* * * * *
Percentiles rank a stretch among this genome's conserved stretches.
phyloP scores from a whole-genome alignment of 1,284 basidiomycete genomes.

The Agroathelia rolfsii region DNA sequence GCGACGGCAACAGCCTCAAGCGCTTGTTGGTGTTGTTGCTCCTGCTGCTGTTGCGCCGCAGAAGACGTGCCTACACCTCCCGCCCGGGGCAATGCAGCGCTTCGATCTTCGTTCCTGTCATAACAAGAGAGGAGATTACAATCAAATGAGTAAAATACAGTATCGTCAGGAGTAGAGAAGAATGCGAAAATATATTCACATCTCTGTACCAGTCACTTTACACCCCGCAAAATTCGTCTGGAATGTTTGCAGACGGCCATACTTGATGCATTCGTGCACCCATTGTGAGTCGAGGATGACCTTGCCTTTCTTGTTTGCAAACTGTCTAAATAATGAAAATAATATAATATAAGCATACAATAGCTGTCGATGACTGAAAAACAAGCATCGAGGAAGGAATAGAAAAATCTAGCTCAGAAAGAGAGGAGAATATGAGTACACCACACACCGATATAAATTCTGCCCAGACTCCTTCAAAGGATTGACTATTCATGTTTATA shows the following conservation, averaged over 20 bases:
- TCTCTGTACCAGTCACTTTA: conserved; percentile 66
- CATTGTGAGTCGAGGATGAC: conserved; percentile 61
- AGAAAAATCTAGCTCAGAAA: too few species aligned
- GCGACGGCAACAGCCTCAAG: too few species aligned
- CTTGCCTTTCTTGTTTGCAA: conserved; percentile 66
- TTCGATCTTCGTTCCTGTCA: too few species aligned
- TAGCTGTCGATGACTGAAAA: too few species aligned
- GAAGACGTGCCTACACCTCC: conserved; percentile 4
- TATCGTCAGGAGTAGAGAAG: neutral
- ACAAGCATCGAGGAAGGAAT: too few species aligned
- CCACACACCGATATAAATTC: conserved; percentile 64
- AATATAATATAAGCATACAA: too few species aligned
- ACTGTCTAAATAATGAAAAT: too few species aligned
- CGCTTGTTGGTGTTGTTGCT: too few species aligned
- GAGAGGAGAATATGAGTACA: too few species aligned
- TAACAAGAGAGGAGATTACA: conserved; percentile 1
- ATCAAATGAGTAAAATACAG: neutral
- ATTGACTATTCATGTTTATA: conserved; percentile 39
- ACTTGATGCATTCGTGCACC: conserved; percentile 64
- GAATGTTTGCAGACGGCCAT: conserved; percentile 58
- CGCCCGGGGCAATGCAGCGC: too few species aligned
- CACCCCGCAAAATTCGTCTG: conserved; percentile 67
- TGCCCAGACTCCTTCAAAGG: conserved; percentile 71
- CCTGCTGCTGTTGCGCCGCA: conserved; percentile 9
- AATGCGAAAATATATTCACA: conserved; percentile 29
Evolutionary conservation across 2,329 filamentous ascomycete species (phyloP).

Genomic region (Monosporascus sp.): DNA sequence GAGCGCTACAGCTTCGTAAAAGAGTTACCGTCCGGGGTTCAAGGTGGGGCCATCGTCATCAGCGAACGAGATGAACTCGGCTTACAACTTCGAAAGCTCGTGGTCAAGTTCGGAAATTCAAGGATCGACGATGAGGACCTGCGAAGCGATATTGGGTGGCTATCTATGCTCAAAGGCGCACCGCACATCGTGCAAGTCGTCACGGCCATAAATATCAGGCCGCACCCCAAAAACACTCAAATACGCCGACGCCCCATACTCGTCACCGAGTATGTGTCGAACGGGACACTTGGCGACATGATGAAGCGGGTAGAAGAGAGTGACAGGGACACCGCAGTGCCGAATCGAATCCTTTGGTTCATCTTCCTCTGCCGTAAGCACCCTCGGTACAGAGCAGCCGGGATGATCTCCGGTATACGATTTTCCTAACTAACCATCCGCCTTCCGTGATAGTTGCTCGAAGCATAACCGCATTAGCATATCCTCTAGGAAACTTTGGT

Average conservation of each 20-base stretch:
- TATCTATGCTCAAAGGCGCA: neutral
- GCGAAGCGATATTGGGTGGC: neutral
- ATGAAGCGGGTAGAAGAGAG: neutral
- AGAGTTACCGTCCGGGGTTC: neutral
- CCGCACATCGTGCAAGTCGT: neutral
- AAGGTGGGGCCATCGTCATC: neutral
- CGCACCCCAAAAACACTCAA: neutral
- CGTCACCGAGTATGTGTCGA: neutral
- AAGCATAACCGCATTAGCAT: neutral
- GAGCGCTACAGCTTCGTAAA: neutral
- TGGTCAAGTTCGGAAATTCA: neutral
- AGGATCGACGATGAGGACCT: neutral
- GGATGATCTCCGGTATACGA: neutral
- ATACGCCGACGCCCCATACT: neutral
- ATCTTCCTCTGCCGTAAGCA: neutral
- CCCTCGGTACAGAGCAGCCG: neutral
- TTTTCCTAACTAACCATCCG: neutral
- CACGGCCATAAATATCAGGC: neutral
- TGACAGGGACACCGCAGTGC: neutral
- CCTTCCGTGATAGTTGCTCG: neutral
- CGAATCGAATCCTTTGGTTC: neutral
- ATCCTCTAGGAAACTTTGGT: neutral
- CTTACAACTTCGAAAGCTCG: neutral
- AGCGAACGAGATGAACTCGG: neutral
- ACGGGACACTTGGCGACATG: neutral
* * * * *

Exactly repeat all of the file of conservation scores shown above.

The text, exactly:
Percentiles rank a stretch among this genome's conserved stretches.
phyloP scores from a whole-genome alignment of 1,284 basidiomycete genomes.

The Agroathelia rolfsii region DNA sequence GCGACGGCAACAGCCTCAAGCGCTTGTTGGTGTTGTTGCTCCTGCTGCTGTTGCGCCGCAGAAGACGTGCCTACACCTCCCGCCCGGGGCAATGCAGCGCTTCGATCTTCGTTCCTGTCATAACAAGAGAGGAGATTACAATCAAATGAGTAAAATACAGTATCGTCAGGAGTAGAGAAGAATGCGAAAATATATTCACATCTCTGTACCAGTCACTTTACACCCCGCAAAATTCGTCTGGAATGTTTGCAGACGGCCATACTTGATGCATTCGTGCACCCATTGTGAGTCGAGGATGACCTTGCCTTTCTTGTTTGCAAACTGTCTAAATAATGAAAATAATATAATATAAGCATACAATAGCTGTCGATGACTGAAAAACAAGCATCGAGGAAGGAATAGAAAAATCTAGCTCAGAAAGAGAGGAGAATATGAGTACACCACACACCGATATAAATTCTGCCCAGACTCCTTCAAAGGATTGACTATTCATGTTTATA shows the following conservation, averaged over 20 bases:
- TCTCTGTACCAGTCACTTTA: conserved; percentile 66
- CATTGTGAGTCGAGGATGAC: conserved; percentile 61
- AGAAAAATCTAGCTCAGAAA: too few species aligned
- GCGACGGCAACAGCCTCAAG: too few species aligned
- CTTGCCTTTCTTGTTTGCAA: conserved; percentile 66
- TTCGATCTTCGTTCCTGTCA: too few species aligned
- TAGCTGTCGATGACTGAAAA: too few species aligned
- GAAGACGTGCCTACACCTCC: conserved; percentile 4
- TATCGTCAGGAGTAGAGAAG: neutral
- ACAAGCATCGAGGAAGGAAT: too few species aligned
- CCACACACCGATATAAATTC: conserved; percentile 64
- AATATAATATAAGCATACAA: too few species aligned
- ACTGTCTAAATAATGAAAAT: too few species aligned
- CGCTTGTTGGTGTTGTTGCT: too few species aligned
- GAGAGGAGAATATGAGTACA: too few species aligned
- TAACAAGAGAGGAGATTACA: conserved; percentile 1
- ATCAAATGAGTAAAATACAG: neutral
- ATTGACTATTCATGTTTATA: conserved; percentile 39
- ACTTGATGCATTCGTGCACC: conserved; percentile 64
- GAATGTTTGCAGACGGCCAT: conserved; percentile 58
- CGCCCGGGGCAATGCAGCGC: too few species aligned
- CACCCCGCAAAATTCGTCTG: conserved; percentile 67
- TGCCCAGACTCCTTCAAAGG: conserved; percentile 71
- CCTGCTGCTGTTGCGCCGCA: conserved; percentile 9
- AATGCGAAAATATATTCACA: conserved; percentile 29
Evolutionary conservation across 2,329 filamentous ascomycete species (phyloP).

Genomic region (Monosporascus sp.): DNA sequence GAGCGCTACAGCTTCGTAAAAGAGTTACCGTCCGGGGTTCAAGGTGGGGCCATCGTCATCAGCGAACGAGATGAACTCGGCTTACAACTTCGAAAGCTCGTGGTCAAGTTCGGAAATTCAAGGATCGACGATGAGGACCTGCGAAGCGATATTGGGTGGCTATCTATGCTCAAAGGCGCACCGCACATCGTGCAAGTCGTCACGGCCATAAATATCAGGCCGCACCCCAAAAACACTCAAATACGCCGACGCCCCATACTCGTCACCGAGTATGTGTCGAACGGGACACTTGGCGACATGATGAAGCGGGTAGAAGAGAGTGACAGGGACACCGCAGTGCCGAATCGAATCCTTTGGTTCATCTTCCTCTGCCGTAAGCACCCTCGGTACAGAGCAGCCGGGATGATCTCCGGTATACGATTTTCCTAACTAACCATCCGCCTTCCGTGATAGTTGCTCGAAGCATAACCGCATTAGCATATCCTCTAGGAAACTTTGGT

Average conservation of each 20-base stretch:
- TATCTATGCTCAAAGGCGCA: neutral
- GCGAAGCGATATTGGGTGGC: neutral
- ATGAAGCGGGTAGAAGAGAG: neutral
- AGAGTTACCGTCCGGGGTTC: neutral
- CCGCACATCGTGCAAGTCGT: neutral
- AAGGTGGGGCCATCGTCATC: neutral
- CGCACCCCAAAAACACTCAA: neutral
- CGTCACCGAGTATGTGTCGA: neutral
- AAGCATAACCGCATTAGCAT: neutral
- GAGCGCTACAGCTTCGTAAA: neutral
- TGGTCAAGTTCGGAAATTCA: neutral
- AGGATCGACGATGAGGACCT: neutral
- GGATGATCTCCGGTATACGA: neutral
- ATACGCCGACGCCCCATACT: neutral
- ATCTTCCTCTGCCGTAAGCA: neutral
- CCCTCGGTACAGAGCAGCCG: neutral
- TTTTCCTAACTAACCATCCG: neutral
- CACGGCCATAAATATCAGGC: neutral
- TGACAGGGACACCGCAGTGC: neutral
- CCTTCCGTGATAGTTGCTCG: neutral
- CGAATCGAATCCTTTGGTTC: neutral
- ATCCTCTAGGAAACTTTGGT: neutral
- CTTACAACTTCGAAAGCTCG: neutral
- AGCGAACGAGATGAACTCGG: neutral
- ACGGGACACTTGGCGACATG: neutral